The History of Leith

November 23, 2011

John Home, Patriot, Minister, Dramatist-Part 3

He had then an ambition which might almost be called overweening. It must have been the spur of it which drove him to dramatise the story contained in the old ballad of ” Gil Morrice.” His friends, as before, were consulted at every point. Eventually in 1755 he set out for London once more to try his stage fortune. Garrick was adamant a second time. When Home returned his friends were furious,
ascribing the rejection to English jealousy. Have the Southerners not had some cause to be jealous of our invasion of their coasts ? From the throne downwards, by way of archbishoprics and the first position in the State, in business and in Society, they have been exploited by the adaptable and persevering Scot. You may be wondering what attention his cure of souls had been receiving during this absorbing literary decade. He wrote many sermons which have not been published. On the back of many of these spiritual productions copies of verses, parts of his various dramas, were scribbled down. This shows the strength of the ruling dramatic passion. He was, and could hardly have escaped being, very popular with his parishioners. Copious tears attended the delivery of his farewell sermon after his resignation of the living in 1757. When he built his house of Kilduff after his return from London about fourteen years from that date, his former parishioners insisted on carting and providing much of the stone and other material employed in its -construction. It was quite on the borders of Athelstaneford. If clever men are often distant and cold. Home’s geniality proved the exception, and won him liking among the simple country folks. On the other side of the account we must reckon that saintly men often do not succeed in preventing their self-discipline revealing its painfulness in a certain sourness of expression. Happy are they who can cover it over and conceal it beneath a gracious manner ! But to return to Douglas, for that was the play which had flashed before the mind of the poet when he heard ” Gil Morrice ” sung. Theatres were not looked on with favour in Scotland. There was one in the Canongate, tolerated in a shamefaced sort of a way. By the company of English actors who were there Douglas was played before crowded houses. Even some of the ministers were present, some in inconspicuous corners, others, like Jupiter Carlyle, where everybody could see them. The first thunders of applause were soon followed by the inevitable downpour of the storm. Church people generally were against the theatre. They do not seem to have thought that it might be elevated. Only short-sighted critics will refuse to understand and allow for their attitude. The Killing Times were not far distant in the past. Charles II., the unworthy persecutor of the Covenanters, patronised a licentious and corrupt stage, and one at least of his mistresses was an actress.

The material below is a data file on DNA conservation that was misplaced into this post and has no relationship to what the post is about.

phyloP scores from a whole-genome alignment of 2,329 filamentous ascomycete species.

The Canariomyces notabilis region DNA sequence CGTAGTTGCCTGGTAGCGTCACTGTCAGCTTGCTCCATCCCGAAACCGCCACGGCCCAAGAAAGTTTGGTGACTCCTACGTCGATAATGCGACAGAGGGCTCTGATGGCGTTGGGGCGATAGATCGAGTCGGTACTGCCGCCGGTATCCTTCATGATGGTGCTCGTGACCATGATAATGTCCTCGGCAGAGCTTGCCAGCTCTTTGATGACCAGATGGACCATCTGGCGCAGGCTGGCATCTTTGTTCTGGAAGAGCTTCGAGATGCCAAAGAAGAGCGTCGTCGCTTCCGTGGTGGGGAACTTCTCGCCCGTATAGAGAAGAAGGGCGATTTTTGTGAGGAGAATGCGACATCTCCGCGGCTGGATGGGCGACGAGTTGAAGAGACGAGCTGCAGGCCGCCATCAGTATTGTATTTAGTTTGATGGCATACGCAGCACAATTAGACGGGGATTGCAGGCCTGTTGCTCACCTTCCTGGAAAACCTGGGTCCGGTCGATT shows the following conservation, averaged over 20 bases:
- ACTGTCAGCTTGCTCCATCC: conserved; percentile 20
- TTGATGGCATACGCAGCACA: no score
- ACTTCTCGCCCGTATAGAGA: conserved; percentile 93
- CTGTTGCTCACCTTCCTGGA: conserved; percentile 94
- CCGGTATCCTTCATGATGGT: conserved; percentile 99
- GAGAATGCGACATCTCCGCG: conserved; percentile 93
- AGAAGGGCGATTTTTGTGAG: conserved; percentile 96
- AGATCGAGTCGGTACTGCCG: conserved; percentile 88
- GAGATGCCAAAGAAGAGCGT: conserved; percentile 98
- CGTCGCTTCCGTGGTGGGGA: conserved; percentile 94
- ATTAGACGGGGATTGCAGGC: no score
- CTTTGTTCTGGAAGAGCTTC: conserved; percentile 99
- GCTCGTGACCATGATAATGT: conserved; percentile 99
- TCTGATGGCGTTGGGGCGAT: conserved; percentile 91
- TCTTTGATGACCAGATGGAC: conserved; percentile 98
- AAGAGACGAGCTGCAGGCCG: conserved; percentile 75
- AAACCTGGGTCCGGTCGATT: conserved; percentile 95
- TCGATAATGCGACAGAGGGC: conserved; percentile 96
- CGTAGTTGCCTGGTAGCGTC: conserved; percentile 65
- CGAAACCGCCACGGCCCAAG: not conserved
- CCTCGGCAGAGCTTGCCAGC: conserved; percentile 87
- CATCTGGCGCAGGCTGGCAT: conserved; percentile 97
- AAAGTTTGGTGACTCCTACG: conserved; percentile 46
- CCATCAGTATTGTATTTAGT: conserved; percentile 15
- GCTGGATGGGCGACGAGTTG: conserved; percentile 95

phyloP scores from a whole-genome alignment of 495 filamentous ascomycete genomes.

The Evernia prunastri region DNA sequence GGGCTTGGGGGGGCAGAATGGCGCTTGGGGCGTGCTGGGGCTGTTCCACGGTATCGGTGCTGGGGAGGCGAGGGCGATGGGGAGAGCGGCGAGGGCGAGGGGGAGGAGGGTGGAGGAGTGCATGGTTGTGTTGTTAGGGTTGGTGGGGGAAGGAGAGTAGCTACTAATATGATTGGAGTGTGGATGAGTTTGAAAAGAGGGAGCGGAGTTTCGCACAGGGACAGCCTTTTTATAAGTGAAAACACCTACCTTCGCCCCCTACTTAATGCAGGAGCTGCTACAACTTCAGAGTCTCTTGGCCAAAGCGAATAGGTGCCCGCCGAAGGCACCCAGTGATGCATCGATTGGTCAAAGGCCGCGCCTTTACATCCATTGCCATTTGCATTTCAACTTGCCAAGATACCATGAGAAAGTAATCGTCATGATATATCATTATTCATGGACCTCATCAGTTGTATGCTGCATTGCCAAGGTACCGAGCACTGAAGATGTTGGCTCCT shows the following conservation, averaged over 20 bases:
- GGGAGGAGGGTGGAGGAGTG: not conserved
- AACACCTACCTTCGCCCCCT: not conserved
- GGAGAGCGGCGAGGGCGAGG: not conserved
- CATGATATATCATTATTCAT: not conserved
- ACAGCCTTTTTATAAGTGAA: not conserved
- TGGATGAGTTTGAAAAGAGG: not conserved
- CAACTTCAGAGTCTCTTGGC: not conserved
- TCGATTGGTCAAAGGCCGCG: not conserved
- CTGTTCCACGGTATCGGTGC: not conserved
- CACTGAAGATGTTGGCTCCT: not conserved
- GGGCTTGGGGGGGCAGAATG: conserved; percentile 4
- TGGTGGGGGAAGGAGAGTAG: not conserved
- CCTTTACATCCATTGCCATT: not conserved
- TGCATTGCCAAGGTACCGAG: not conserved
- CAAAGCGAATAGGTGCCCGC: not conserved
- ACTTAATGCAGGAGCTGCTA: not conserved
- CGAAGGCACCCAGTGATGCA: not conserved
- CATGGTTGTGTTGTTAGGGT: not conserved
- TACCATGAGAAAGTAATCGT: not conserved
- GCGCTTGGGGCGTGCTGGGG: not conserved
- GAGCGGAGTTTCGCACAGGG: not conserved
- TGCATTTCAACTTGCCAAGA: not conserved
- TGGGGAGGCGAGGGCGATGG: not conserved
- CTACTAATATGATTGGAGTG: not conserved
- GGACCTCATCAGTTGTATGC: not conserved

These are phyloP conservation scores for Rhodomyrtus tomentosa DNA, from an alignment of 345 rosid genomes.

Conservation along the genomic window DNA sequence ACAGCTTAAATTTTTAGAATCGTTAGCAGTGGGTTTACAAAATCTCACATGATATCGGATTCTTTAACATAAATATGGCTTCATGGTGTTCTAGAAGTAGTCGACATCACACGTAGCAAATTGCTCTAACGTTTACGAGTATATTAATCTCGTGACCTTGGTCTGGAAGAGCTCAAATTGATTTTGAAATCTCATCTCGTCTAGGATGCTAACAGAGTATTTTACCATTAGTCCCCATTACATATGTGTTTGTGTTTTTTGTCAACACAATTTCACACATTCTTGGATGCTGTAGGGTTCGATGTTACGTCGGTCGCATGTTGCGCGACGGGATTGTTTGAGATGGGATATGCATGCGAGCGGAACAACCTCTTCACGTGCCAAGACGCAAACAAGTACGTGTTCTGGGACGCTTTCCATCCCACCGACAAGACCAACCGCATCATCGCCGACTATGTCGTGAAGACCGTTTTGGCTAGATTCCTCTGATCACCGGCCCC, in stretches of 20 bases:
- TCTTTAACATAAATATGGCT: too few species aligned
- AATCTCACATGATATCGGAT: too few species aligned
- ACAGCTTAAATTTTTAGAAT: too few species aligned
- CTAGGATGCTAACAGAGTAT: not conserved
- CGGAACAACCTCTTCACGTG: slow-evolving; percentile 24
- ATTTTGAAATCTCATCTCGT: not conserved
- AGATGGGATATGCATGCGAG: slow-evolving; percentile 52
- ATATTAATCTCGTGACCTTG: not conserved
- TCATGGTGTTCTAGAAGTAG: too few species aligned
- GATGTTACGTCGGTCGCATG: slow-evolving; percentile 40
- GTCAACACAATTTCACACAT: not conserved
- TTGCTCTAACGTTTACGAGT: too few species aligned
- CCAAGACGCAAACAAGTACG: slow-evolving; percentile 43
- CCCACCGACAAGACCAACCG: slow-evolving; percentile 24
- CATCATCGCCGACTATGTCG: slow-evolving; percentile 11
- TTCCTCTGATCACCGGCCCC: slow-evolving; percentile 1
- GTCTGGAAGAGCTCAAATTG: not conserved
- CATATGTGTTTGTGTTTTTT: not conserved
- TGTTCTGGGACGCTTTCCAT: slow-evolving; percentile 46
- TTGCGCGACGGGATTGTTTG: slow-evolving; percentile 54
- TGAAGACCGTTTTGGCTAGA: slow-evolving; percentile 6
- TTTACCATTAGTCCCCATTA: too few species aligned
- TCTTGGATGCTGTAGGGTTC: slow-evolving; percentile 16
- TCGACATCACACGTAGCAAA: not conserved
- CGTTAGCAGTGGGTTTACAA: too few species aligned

Could the Restoration stage find favour with the descendants of men who had suffered so severely at the hands of the tyrannical, the pleasure-loving, the licentious ? Simplicity of faith and form tends to austerity, just as ornateness and ritual tend to an easier dealing with the vital things of character. Until the last fifty years or so, the theatre has never been so much in favour with the churches of simpler form as it has been with those whose worship itself is dramatic in form and intention. Several of the ministers who dared to be present at the first performances of Douglas were dealt with by their Presbyteries. Evea the bold Carlyle had to bend before the storm. In the end Home thought it best to resign his charge. By this time he had made the acquaintance, through the Duke of Argyle, the virtual Secretary for Scotland, and his factotum, Lord Milton, of the Earl of Bute, who appointed him tutor to the Prince of Wales. So Douglas, after its successful run
in Edinburgh, was produced in London, though by the actor Rich, and not by Garrick. It became the ” rage.” Gray, the author of the Elegy, was so carried away that he said of Home,
” The author seems to have retrieved the true language of the stage, which has been lost for a hundred years, and there is one scene (between Lady Randolph and the stranger) so masterly that it strikes one blind to all its defects.” We may therefore almost forgive the enthusiastic Scot who, when the curtain had fallen after a London performance, exclaimed—” Where is your Wullie Shakespere noo ? ” Home never scored success with any of his other plays. Some of them are quite interesting to read, especially Agis, if the student knows anything about the history of Greece. The Fatal Discovery might have been included in the category, if Home had not been carried off his feet at the close of the first successful performance, thus defeating the strategy of Garrick, who put it on
the stage and acted the leading part himself. Knowing how the Soots were disliked in London after the Prime Ministership of Bute, he gave out that the Fatal Discovery was by ” em Oxford student.” But Home unfortunately could not remain behind the scenes

Source-South Leith Records

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